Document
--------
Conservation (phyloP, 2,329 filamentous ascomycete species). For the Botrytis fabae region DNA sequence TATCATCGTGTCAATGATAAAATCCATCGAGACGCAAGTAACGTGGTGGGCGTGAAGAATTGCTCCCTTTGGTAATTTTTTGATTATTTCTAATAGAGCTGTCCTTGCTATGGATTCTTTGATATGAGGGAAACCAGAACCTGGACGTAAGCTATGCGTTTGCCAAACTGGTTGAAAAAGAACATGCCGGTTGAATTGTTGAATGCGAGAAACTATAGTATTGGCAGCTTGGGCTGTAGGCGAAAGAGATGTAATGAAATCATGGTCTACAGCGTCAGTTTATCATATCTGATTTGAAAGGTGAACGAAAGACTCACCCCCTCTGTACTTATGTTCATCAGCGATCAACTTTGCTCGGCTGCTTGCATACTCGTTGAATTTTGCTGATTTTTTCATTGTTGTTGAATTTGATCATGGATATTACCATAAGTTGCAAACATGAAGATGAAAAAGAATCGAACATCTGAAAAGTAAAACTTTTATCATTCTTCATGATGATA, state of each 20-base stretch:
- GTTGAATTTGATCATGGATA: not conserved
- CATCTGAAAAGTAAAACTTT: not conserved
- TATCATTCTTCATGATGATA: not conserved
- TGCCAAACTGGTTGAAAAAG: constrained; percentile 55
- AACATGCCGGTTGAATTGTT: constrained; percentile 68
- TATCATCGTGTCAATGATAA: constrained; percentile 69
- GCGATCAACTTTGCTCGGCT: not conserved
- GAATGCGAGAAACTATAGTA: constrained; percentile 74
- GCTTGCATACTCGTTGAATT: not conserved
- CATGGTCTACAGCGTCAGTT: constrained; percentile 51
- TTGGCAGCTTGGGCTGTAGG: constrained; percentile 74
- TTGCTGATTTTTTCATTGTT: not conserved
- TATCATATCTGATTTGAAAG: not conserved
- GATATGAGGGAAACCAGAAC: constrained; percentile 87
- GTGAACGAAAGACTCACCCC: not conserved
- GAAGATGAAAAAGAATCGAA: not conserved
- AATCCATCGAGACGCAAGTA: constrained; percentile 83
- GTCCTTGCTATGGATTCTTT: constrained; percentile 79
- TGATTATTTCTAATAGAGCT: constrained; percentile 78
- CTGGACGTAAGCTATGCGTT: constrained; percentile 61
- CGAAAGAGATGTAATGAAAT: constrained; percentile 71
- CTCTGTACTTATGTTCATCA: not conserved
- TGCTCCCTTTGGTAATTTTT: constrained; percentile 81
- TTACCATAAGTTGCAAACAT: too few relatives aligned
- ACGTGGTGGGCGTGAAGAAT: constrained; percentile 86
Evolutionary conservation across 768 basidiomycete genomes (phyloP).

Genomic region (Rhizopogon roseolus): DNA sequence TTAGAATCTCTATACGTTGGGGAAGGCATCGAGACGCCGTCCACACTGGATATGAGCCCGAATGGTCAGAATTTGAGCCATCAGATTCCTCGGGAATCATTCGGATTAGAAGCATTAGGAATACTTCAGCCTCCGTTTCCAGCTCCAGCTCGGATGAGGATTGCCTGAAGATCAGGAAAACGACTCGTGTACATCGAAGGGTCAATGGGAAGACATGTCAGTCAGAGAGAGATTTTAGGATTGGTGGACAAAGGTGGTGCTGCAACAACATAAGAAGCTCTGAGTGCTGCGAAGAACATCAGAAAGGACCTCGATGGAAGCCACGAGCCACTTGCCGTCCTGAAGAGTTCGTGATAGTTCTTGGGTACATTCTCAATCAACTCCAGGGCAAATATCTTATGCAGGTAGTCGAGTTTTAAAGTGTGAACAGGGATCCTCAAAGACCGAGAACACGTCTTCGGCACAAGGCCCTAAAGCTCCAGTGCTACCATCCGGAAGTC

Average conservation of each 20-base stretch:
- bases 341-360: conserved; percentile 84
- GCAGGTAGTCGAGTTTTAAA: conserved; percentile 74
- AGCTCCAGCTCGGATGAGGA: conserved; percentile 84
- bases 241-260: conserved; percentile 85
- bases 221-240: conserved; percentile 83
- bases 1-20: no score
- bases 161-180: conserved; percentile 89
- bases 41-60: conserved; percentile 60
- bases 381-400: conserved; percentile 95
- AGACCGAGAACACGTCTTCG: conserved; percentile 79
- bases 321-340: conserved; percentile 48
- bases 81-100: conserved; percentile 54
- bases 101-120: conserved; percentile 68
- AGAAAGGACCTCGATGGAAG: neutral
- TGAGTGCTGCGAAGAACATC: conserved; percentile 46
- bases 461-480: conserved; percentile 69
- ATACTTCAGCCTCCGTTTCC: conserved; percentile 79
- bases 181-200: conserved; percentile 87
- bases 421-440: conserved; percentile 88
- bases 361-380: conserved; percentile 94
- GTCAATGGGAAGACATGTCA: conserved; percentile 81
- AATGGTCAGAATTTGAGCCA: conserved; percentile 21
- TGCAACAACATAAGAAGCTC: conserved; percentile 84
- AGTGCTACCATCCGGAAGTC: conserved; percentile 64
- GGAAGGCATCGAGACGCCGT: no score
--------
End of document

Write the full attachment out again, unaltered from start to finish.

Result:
Conservation (phyloP, 2,329 filamentous ascomycete species). For the Botrytis fabae region DNA sequence TATCATCGTGTCAATGATAAAATCCATCGAGACGCAAGTAACGTGGTGGGCGTGAAGAATTGCTCCCTTTGGTAATTTTTTGATTATTTCTAATAGAGCTGTCCTTGCTATGGATTCTTTGATATGAGGGAAACCAGAACCTGGACGTAAGCTATGCGTTTGCCAAACTGGTTGAAAAAGAACATGCCGGTTGAATTGTTGAATGCGAGAAACTATAGTATTGGCAGCTTGGGCTGTAGGCGAAAGAGATGTAATGAAATCATGGTCTACAGCGTCAGTTTATCATATCTGATTTGAAAGGTGAACGAAAGACTCACCCCCTCTGTACTTATGTTCATCAGCGATCAACTTTGCTCGGCTGCTTGCATACTCGTTGAATTTTGCTGATTTTTTCATTGTTGTTGAATTTGATCATGGATATTACCATAAGTTGCAAACATGAAGATGAAAAAGAATCGAACATCTGAAAAGTAAAACTTTTATCATTCTTCATGATGATA, state of each 20-base stretch:
- GTTGAATTTGATCATGGATA: not conserved
- CATCTGAAAAGTAAAACTTT: not conserved
- TATCATTCTTCATGATGATA: not conserved
- TGCCAAACTGGTTGAAAAAG: constrained; percentile 55
- AACATGCCGGTTGAATTGTT: constrained; percentile 68
- TATCATCGTGTCAATGATAA: constrained; percentile 69
- GCGATCAACTTTGCTCGGCT: not conserved
- GAATGCGAGAAACTATAGTA: constrained; percentile 74
- GCTTGCATACTCGTTGAATT: not conserved
- CATGGTCTACAGCGTCAGTT: constrained; percentile 51
- TTGGCAGCTTGGGCTGTAGG: constrained; percentile 74
- TTGCTGATTTTTTCATTGTT: not conserved
- TATCATATCTGATTTGAAAG: not conserved
- GATATGAGGGAAACCAGAAC: constrained; percentile 87
- GTGAACGAAAGACTCACCCC: not conserved
- GAAGATGAAAAAGAATCGAA: not conserved
- AATCCATCGAGACGCAAGTA: constrained; percentile 83
- GTCCTTGCTATGGATTCTTT: constrained; percentile 79
- TGATTATTTCTAATAGAGCT: constrained; percentile 78
- CTGGACGTAAGCTATGCGTT: constrained; percentile 61
- CGAAAGAGATGTAATGAAAT: constrained; percentile 71
- CTCTGTACTTATGTTCATCA: not conserved
- TGCTCCCTTTGGTAATTTTT: constrained; percentile 81
- TTACCATAAGTTGCAAACAT: too few relatives aligned
- ACGTGGTGGGCGTGAAGAAT: constrained; percentile 86
Evolutionary conservation across 768 basidiomycete genomes (phyloP).

Genomic region (Rhizopogon roseolus): DNA sequence TTAGAATCTCTATACGTTGGGGAAGGCATCGAGACGCCGTCCACACTGGATATGAGCCCGAATGGTCAGAATTTGAGCCATCAGATTCCTCGGGAATCATTCGGATTAGAAGCATTAGGAATACTTCAGCCTCCGTTTCCAGCTCCAGCTCGGATGAGGATTGCCTGAAGATCAGGAAAACGACTCGTGTACATCGAAGGGTCAATGGGAAGACATGTCAGTCAGAGAGAGATTTTAGGATTGGTGGACAAAGGTGGTGCTGCAACAACATAAGAAGCTCTGAGTGCTGCGAAGAACATCAGAAAGGACCTCGATGGAAGCCACGAGCCACTTGCCGTCCTGAAGAGTTCGTGATAGTTCTTGGGTACATTCTCAATCAACTCCAGGGCAAATATCTTATGCAGGTAGTCGAGTTTTAAAGTGTGAACAGGGATCCTCAAAGACCGAGAACACGTCTTCGGCACAAGGCCCTAAAGCTCCAGTGCTACCATCCGGAAGTC

Average conservation of each 20-base stretch:
- bases 341-360: conserved; percentile 84
- GCAGGTAGTCGAGTTTTAAA: conserved; percentile 74
- AGCTCCAGCTCGGATGAGGA: conserved; percentile 84
- bases 241-260: conserved; percentile 85
- bases 221-240: conserved; percentile 83
- bases 1-20: no score
- bases 161-180: conserved; percentile 89
- bases 41-60: conserved; percentile 60
- bases 381-400: conserved; percentile 95
- AGACCGAGAACACGTCTTCG: conserved; percentile 79
- bases 321-340: conserved; percentile 48
- bases 81-100: conserved; percentile 54
- bases 101-120: conserved; percentile 68
- AGAAAGGACCTCGATGGAAG: neutral
- TGAGTGCTGCGAAGAACATC: conserved; percentile 46
- bases 461-480: conserved; percentile 69
- ATACTTCAGCCTCCGTTTCC: conserved; percentile 79
- bases 181-200: conserved; percentile 87
- bases 421-440: conserved; percentile 88
- bases 361-380: conserved; percentile 94
- GTCAATGGGAAGACATGTCA: conserved; percentile 81
- AATGGTCAGAATTTGAGCCA: conserved; percentile 21
- TGCAACAACATAAGAAGCTC: conserved; percentile 84
- AGTGCTACCATCCGGAAGTC: conserved; percentile 64
- GGAAGGCATCGAGACGCCGT: no score